The inevitable ideological attacks against the UAW has begun. Just in time for the news that Toyota overtook General Motors in worldwide sales for the first time in history, the drumbeat has picked up in the pages of the business press: auto workers have to just buck it up and take the hit to save Chryslyer. Or so says Dennis Berman in The Wall Street Journal (subscribers only):
Forget about making better cars. Or even about the rise of private equity. The best way to understand the sale of Chrysler Group is as blood sport between parent DaimlerChrylser and its North American unions.
Is DaimlerChrysler willing to get fully ruthless with its employees, in spite of its well-hewn image as loveable corporate citizen? The answer will make for some gripping theater in the months ahead. That is because this deal really is about persuading the company's unions to roll back their own health and pension benefits.
Really, is that the deal? The truth is that that is not an economic statement but an ideological statement. And there is a difference. Ideology urges Berman to see the challenge through a particular prism where workers are the problem or, at least, their benefits are the problem dragging down the fortunes of Chrysler.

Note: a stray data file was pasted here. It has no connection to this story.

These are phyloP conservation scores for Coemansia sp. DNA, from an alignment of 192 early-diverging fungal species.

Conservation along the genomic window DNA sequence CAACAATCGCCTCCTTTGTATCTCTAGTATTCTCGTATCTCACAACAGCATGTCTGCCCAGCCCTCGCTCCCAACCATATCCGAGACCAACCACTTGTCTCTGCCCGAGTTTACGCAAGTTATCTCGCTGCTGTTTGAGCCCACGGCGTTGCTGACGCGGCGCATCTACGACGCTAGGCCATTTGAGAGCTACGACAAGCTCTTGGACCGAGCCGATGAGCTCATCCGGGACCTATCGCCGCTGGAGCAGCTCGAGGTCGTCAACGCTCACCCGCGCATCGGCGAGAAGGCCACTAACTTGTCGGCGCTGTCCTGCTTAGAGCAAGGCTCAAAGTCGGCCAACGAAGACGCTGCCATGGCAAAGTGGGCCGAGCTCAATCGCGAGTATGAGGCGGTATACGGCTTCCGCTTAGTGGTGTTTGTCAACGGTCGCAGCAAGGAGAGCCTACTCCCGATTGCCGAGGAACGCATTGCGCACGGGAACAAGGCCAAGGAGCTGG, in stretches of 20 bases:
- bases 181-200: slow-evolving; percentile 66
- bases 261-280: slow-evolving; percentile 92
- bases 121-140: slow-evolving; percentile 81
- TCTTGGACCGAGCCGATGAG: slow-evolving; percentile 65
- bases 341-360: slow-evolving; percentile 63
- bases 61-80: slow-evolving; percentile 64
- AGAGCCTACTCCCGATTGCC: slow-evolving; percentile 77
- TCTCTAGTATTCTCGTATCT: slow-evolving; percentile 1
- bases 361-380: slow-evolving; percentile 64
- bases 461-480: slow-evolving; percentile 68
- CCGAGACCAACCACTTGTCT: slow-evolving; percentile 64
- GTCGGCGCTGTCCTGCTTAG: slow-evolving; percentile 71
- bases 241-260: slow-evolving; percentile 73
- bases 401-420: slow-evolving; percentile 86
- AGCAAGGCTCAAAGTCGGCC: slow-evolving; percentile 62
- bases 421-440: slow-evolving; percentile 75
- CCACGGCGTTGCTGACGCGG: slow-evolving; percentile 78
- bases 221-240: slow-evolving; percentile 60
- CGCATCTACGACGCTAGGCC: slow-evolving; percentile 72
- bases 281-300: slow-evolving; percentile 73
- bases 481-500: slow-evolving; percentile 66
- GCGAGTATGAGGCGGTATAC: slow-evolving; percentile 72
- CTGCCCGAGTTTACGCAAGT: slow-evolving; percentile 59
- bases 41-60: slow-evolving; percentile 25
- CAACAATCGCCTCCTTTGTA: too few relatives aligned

But, economics might actually lead one to a different conclusion. On health care, the economics would be solved overnight if Chrysler and the rest of the business community would park their moronic, blind ideology and support single-payer health care--which would, almost overnight, remove billions of dollars of costs from their bottom lines.
And as for pensions--many companies, like General Motors actually have large pension liabilities because of THEIR CEO PENSIONS, not rank-and-file workers' pensions, which are funded. One solution, then, is to first slash CEO pay and pensions first. That's economics...okay, with a bit of ideology mixed in.